Democracy is about serving the people

The past decade has seen a disturbing decline in the political systems of Australia, the United States and the United Kingdom. The clash of ideals has been supplanted by the excess of ego. And it is proving to be a kiss of death for good governance.

The recent furore in the United States over the so-called fiscal cliff is a perfect illustration of the syndrome. At its root is a trend for those parties and alliances that do not win an election to believe – and behave – as if the voters were too stupid to give them a mandate.  That is, the voters must have made a mistake.

The danger is obvious as major political parties delve ever deeper into the mindset that they are right and the voters keep getting it wrong. Next stop: totalitarianism.

The same scenario has been played-out in Australia after a national election in which the governing party (Labor) copped an electoral hiding and barely managed to form a minority administration cobbled together with the support of a few independents. The opposition (Liberal-National coalition) immediately began a ceaseless campaign of denigration arguing that the government had no mandate.

This is deeply disturbing because – even if a narrow majority of voters did not want this government – our political system provides the current outcome as a reasonable and acceptable element of our democratic process. The legitimacy of the government, given its ability to continue to win a majority in the lower house, is entirely sacrosanct no matter how frustrated the opposition might be that they lost by only a slender margin.

It is impossible to see the vituperative campaign of belittlement as anything more than sour grapes that the perks, privileges and power of office was denied them.

It is exactly the same with the Republicans in America. They appear to sit, stewing in anger and frustration, that voters got it completely wrong by granting the Democrats a renewed mandate. The Republicans appear to believe that their platform was so intelligent, appropriate and worthwhile that it could not possibly have failed to attract a majority of the vote.

Hey, guys, it didn’t! You got done! You got beaten in a fair contest. What is unutterably difficult to understand is that the Republicans, especially the lunatic-fringe Tea Party element, cannot accept that the democratic system they are sworn to uphold could deliver them a rebuff. That is the ‘born to rule’ syndrome gone feral.

If it grows much more virulent than it already has – bearing in mind it has infected Australia and the United Kingdom also – it represents a very serious threat to democracy as we know it.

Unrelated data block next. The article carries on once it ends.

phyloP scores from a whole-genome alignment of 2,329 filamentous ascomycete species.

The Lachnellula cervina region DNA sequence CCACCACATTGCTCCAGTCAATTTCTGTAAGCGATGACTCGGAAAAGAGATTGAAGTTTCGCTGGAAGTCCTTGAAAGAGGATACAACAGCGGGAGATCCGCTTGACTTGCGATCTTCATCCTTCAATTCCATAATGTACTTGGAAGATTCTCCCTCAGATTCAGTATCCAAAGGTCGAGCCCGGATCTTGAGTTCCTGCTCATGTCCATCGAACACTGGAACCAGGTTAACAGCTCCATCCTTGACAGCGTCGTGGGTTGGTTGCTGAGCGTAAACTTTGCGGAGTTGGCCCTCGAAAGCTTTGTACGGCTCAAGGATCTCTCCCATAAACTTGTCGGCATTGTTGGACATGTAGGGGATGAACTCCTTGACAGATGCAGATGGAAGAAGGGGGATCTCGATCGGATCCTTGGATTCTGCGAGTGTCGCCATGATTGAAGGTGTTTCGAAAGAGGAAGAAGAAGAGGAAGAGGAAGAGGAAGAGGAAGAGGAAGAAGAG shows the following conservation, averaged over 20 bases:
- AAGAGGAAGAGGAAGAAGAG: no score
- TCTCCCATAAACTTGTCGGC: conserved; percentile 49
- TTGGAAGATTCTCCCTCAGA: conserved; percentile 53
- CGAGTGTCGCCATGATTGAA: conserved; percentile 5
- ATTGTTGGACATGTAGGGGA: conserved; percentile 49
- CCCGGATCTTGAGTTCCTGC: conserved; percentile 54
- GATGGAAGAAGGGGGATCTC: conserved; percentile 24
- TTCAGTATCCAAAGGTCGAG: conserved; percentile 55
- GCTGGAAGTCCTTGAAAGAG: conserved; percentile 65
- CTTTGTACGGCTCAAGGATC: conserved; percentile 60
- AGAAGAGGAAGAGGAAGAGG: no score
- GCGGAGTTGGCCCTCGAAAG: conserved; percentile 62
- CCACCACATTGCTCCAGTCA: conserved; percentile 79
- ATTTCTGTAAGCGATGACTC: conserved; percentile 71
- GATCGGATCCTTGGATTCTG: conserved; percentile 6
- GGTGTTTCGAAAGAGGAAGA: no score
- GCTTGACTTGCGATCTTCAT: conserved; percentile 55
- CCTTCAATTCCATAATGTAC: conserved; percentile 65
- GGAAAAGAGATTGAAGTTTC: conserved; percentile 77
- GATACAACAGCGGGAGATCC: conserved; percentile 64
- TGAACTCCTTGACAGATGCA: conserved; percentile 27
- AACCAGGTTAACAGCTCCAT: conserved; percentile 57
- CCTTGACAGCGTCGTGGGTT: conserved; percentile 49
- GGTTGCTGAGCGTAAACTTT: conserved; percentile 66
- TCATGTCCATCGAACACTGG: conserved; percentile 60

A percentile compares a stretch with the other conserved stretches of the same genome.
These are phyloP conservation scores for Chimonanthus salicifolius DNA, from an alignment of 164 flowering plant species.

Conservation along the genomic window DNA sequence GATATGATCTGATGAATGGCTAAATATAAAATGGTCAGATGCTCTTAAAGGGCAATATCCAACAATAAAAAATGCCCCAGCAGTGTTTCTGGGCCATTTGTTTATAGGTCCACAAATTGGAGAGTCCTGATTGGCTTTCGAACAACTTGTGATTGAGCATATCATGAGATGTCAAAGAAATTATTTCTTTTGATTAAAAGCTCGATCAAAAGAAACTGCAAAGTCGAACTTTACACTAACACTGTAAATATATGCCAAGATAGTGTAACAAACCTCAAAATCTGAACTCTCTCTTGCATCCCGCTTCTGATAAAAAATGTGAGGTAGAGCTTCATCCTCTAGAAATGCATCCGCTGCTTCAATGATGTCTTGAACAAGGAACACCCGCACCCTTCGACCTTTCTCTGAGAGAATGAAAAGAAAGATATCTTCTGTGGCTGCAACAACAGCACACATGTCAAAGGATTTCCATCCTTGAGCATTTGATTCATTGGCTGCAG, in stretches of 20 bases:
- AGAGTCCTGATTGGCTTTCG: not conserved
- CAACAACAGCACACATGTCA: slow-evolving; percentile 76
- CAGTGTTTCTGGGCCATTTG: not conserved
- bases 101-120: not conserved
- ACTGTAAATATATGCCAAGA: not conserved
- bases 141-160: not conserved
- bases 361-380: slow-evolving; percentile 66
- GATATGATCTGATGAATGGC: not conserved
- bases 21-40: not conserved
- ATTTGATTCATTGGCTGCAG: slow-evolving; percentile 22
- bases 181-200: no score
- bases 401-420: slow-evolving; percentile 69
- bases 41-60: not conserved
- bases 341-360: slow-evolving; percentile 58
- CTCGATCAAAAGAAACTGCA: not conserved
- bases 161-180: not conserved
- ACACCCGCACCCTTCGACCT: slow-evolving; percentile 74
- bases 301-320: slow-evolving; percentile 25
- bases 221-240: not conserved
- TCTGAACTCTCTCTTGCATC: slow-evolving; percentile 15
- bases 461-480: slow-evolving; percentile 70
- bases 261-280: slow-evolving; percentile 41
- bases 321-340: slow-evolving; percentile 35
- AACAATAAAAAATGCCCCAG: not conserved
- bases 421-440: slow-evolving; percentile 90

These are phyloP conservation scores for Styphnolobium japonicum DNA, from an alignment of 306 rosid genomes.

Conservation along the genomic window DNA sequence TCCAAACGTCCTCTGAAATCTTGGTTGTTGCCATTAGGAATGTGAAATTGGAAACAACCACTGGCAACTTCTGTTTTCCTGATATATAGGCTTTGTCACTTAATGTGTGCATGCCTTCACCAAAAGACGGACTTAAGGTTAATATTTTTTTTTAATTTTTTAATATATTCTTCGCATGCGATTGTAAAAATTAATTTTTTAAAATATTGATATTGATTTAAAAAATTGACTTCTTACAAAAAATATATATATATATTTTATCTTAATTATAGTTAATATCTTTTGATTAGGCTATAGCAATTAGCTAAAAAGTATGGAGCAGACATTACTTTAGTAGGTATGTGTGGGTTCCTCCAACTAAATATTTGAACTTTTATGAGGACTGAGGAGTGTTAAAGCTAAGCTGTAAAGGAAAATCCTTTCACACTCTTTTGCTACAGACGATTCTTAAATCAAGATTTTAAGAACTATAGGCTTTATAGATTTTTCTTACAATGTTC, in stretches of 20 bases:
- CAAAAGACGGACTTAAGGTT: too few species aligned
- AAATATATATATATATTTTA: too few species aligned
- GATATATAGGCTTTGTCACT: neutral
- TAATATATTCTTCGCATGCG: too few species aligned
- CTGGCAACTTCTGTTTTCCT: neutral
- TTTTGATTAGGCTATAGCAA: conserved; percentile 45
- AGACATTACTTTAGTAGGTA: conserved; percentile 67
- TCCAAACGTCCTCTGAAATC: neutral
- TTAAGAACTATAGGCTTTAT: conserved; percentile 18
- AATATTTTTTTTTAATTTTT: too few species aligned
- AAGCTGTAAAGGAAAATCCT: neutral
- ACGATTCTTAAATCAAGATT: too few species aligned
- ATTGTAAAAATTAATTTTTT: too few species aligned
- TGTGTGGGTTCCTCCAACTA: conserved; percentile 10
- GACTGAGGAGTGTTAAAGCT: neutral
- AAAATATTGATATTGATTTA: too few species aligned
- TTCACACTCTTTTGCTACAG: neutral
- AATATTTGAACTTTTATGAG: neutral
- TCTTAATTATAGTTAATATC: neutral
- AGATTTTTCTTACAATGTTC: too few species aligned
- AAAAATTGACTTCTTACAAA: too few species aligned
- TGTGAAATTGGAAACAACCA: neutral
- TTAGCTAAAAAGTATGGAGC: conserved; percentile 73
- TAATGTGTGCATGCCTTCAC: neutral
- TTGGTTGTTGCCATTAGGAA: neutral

The immediate concern is the unwillingness of those in opposition to strike any kind of compromise with those who hold office. The fiscal cliff is a key example where American voters – and, in this case, much of the global population – have been held to ransom by the refusal of Republicans to strike a deal reflecting the Democrat’s electoral mandate.

The argument that this is an example of the checks and balances that are integral to the proper functioning of the democracy is facile because it strikes at the heart of our freedom to elect one side or another to implement the platform on which they sought a mandate. It is, in practice, subversive.

It is cheap trash talk to suggest that refusing to let your opponent implement its policies is protecting the electorate. Even if the electorate were to suffer adverse consequences, the administration which has been given a mandate has been empowered by voters to get on with the job.

If their policies prove ineffective or unpalatable, it is the right of voters to throw them out. But it is not legitimate to claim that voters have given the opposition parties a mandate to obstruct the government of the day. Certainly not to the suffocating effect that has become the norm now.

We have seen with chilling effect in Australia and America that these tactics are making government almost unworkable. In fact, they threaten the very fabric of our democratic tradition.

Voters must give voice to their concerns loudly and clearly if we are to restore a semblance of sensibility to the process of government. Those who would destroy our democracy should be brought to heel.